Category Archives: Ito Sayaka

Ito Sayaka

Emergence-Sayaka Ganz

Year: 2008, 
Two pieces installation: Night, Reclaimed (mostly
black and clear plastic) objects, 
72” x 50” x 17”, 
Wind, Reclaimed
(mostly white and clear plastic) objects, 
63” x 78” x 26”
     Sayaka Ganz was born in Yokohama, Japan and grew up living in Japan,
Brazil, and Hong Kong. She has been living and working in Indiana for 15
years. She received a Bachelor of Fine Arts degree at Indiana University Bloomington
and continued to create welded sculptures of animal forms
independently. In 2008 she received a Master of Fine Arts degree in
sculpture from Bowling Green State University (BGSU) in Bowling Green, Ohio. Currently she teaches design and drawing courses at Indiana University–Purdue University Fort Wayne (IPFW).
     Using post-consumer plastic objects as her materials, Sayaka’s recent
sculptures depict animals in motion with rich colors and energy. Her
recent exhibitions include: “Convergence” – solo exhibition in the Visual Arts Gallery, IPFW, “Orchestration” – solo exhibition in the atrium of the Foellinger Freimann Botanical Conservatory, “Finding Freedom”- MFA thesis exhibition at the Dorothy Uber Bryan Gallery, BGSU.
     In March 2009 she was one of the visiting artists for the Foundation for Art and Music in Elementary Education (FAME),
showing and speaking about her work to the children at the schools in
the greater Fort Wayne area. Currently Sayaka is working on a permanent
sculpture for the Fort Wayne Museum of Art. She is also working with two colleagues on a public art project in Toledo, Ohio. She will have a solo exhibition at the Science Central, Fort Wayne in September 2009.
      “My working process is reminiscent of my experiences growing up in
several different countries, of being disconnected from the place I was
born. Then, I began searching for a new community where I truly belong. I
find discarded objects from peoples’ houses and give them a second
life, a new home. For my sculptures I use plastic utensils, toys and
metal pieces among other things. I only select objects that have been
used and discarded. The human history behind these objects gives them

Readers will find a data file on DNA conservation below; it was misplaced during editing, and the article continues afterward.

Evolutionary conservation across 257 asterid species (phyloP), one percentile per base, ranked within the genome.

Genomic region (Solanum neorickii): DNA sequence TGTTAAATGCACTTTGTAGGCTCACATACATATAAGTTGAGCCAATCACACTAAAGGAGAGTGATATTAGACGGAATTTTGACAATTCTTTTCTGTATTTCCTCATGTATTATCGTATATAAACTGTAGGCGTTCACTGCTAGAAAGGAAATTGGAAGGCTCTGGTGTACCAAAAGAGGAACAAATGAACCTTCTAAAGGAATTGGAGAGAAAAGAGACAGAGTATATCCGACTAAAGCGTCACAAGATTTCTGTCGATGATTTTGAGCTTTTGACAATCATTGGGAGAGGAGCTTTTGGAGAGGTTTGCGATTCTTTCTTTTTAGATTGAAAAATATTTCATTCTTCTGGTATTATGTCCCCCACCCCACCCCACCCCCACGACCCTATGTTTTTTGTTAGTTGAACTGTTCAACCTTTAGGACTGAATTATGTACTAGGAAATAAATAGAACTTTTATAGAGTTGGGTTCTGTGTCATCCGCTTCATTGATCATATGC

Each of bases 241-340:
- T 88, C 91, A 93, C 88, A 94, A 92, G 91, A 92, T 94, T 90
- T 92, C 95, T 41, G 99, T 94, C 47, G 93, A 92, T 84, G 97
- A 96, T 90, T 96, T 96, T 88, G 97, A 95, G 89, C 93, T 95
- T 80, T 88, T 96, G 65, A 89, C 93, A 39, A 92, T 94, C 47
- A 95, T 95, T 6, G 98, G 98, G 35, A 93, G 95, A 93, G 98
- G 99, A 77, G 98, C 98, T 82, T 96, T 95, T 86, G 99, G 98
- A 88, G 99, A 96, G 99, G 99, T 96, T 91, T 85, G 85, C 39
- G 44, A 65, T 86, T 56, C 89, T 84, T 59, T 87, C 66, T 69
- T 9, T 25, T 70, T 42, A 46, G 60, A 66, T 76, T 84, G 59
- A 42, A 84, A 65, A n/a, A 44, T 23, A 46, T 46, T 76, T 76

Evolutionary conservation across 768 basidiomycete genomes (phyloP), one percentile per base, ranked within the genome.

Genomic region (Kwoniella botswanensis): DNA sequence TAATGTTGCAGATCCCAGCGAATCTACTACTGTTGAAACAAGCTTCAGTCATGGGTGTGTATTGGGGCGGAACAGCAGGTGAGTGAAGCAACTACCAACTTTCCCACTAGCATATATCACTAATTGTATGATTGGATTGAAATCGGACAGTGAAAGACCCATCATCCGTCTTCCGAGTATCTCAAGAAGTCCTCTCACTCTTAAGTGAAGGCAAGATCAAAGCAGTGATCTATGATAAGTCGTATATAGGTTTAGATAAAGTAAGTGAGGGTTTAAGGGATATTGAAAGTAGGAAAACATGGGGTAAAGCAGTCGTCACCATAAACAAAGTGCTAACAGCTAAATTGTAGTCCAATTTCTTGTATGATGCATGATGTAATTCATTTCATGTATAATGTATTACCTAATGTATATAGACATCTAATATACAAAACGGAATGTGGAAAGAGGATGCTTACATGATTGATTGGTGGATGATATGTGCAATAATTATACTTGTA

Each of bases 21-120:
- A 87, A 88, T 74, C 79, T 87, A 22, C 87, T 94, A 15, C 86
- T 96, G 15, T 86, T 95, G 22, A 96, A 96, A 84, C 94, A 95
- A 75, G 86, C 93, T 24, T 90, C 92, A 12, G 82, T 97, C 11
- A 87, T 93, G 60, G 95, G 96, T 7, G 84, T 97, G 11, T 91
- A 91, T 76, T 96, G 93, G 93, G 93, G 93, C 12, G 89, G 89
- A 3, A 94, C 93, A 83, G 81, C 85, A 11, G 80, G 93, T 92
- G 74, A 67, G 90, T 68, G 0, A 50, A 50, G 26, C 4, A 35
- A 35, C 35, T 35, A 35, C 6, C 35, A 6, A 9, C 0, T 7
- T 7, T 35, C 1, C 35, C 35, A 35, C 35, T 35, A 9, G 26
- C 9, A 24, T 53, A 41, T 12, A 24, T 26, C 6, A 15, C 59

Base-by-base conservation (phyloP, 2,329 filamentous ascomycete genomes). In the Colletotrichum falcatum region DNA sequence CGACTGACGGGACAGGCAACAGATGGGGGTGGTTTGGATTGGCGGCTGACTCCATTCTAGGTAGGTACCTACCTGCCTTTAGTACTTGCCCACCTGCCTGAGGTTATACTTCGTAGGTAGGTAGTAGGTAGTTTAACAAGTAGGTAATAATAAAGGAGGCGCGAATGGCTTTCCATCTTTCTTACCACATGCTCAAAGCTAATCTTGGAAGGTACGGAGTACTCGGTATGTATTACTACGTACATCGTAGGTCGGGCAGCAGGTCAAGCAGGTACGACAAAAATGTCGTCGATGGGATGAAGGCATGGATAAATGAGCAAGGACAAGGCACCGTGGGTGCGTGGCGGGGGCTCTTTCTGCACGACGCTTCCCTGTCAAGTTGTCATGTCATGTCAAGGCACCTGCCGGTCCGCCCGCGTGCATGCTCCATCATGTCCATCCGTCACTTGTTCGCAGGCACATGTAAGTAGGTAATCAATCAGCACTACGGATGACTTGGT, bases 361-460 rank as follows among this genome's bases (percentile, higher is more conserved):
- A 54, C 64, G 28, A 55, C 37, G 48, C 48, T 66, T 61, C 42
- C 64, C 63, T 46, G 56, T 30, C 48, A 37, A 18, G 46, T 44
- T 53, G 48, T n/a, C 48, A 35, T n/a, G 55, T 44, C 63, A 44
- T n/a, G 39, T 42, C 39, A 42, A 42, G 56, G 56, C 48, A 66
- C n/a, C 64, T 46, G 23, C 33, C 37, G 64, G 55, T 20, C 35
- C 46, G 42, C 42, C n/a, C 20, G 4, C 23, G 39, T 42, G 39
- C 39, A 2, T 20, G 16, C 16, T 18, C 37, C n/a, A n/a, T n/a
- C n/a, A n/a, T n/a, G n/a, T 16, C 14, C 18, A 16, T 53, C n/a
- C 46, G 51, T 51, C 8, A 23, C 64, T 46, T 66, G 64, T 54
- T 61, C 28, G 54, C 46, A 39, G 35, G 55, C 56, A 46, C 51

life in my eyes.  My goal is for each object to transcend its origins by
being integrated into an animal form that seems alive. This process of
reclamation and regeneration is liberating to me as an artist.
By building these sculptures I try to understand the human
relationships that surround me. It is a way for me to contemplate and
remind myself that even if there is conflict right now, there is a way
for all the pieces to fit together. That even if some people don’t feel
at home here and now, there is a place where they belong and that they
will eventually find it.” –Sayaka Ganz
     To create her sculptures, Ganz finds discarded objects including plastic
utensils, toys, and metal pieces and gives them a second life and a new

    This piece belongs in my gallery because it brings new life to old objects, it take ugly old tossed out trash into something beautiful and amazing to look at. 

[HC-04] Sayaka Aida – HOTCREAM Vol.4 [UNCEN]


The Art of Hideo Ito

One person I have known for years, and is a close friend of many of the people in the book, and who I have always admired is the children’s book artist Hideo Ito.

Painting of Kogan and Sayaka  Murata 

He publishes two or more books every year, in a tremendous variety of styles, and has exhibited at the gallery in Nagoya at the Tokurinji Temple, (mentioned throughout the book) and was good friends with Akira Ito (no family relation) who I wrote about in Chapter Six.

The painting above is not from his children’s book collection, but a single edition watercolor of Murata san (from Chapter 4) and his partner Sayaka.  I love this photo.  It was tricky to get a good shot of it since it is mounted in glass.  You can see Murata playing the flute and Sayaka, who is a novelist writing.  Yet another way of seeing their way of life.

Cover of Chikara Taro
Illustrations by Hideo Ito
This is one of Hideo’s newest book.  It translates roughly as “Power Boy.”  I think it would make a GREAT book in English.  It would need translation of course, and a publisher, but I think you can see from these quick snapshots the power of his work. (Interested parties can email him directly at 

The boy Chikara Taro confronts a magician
in Chikara Taro illustrated by Hideo Ito 

I just had dinner with Hideo and some other friends while visiting Tokurinji.  I will be posting a lot in the next few months with reports on my journey to Japan.  But for now, I hope you enjoy these photos.

From Chikara Taro illustrated by Hideo Ito 
Illustration by Hideo Ito

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TOKYO-HOT e527 Sayaka Amami

TOKYO-HOT e527 Sayaka Amami
TOKYO-HOT e527 Sayaka Amami
TOKYO-HOT e527 Sayaka Amami
TOKYO-HOT e527 Sayaka Amami
TOKYO-HOT e527 Sayaka Amami
TOKYO-HOT e527 Sayaka Amami
TOKYO-HOT e527 Sayaka Amami
TOKYO-HOT e527 Sayaka Amami
TOKYO-HOT e527 Sayaka Amami
TOKYO-HOT e527 Sayaka Amami
TOKYO-HOT 2012-04-28 e527 Sayaka Amami 奄美彩加 1260P/595M

Aozora Konatsu, Eri Ouka, Sayaka Yuuki, Rei Minami – 5 Ladies 10 Count [TMSB-021]

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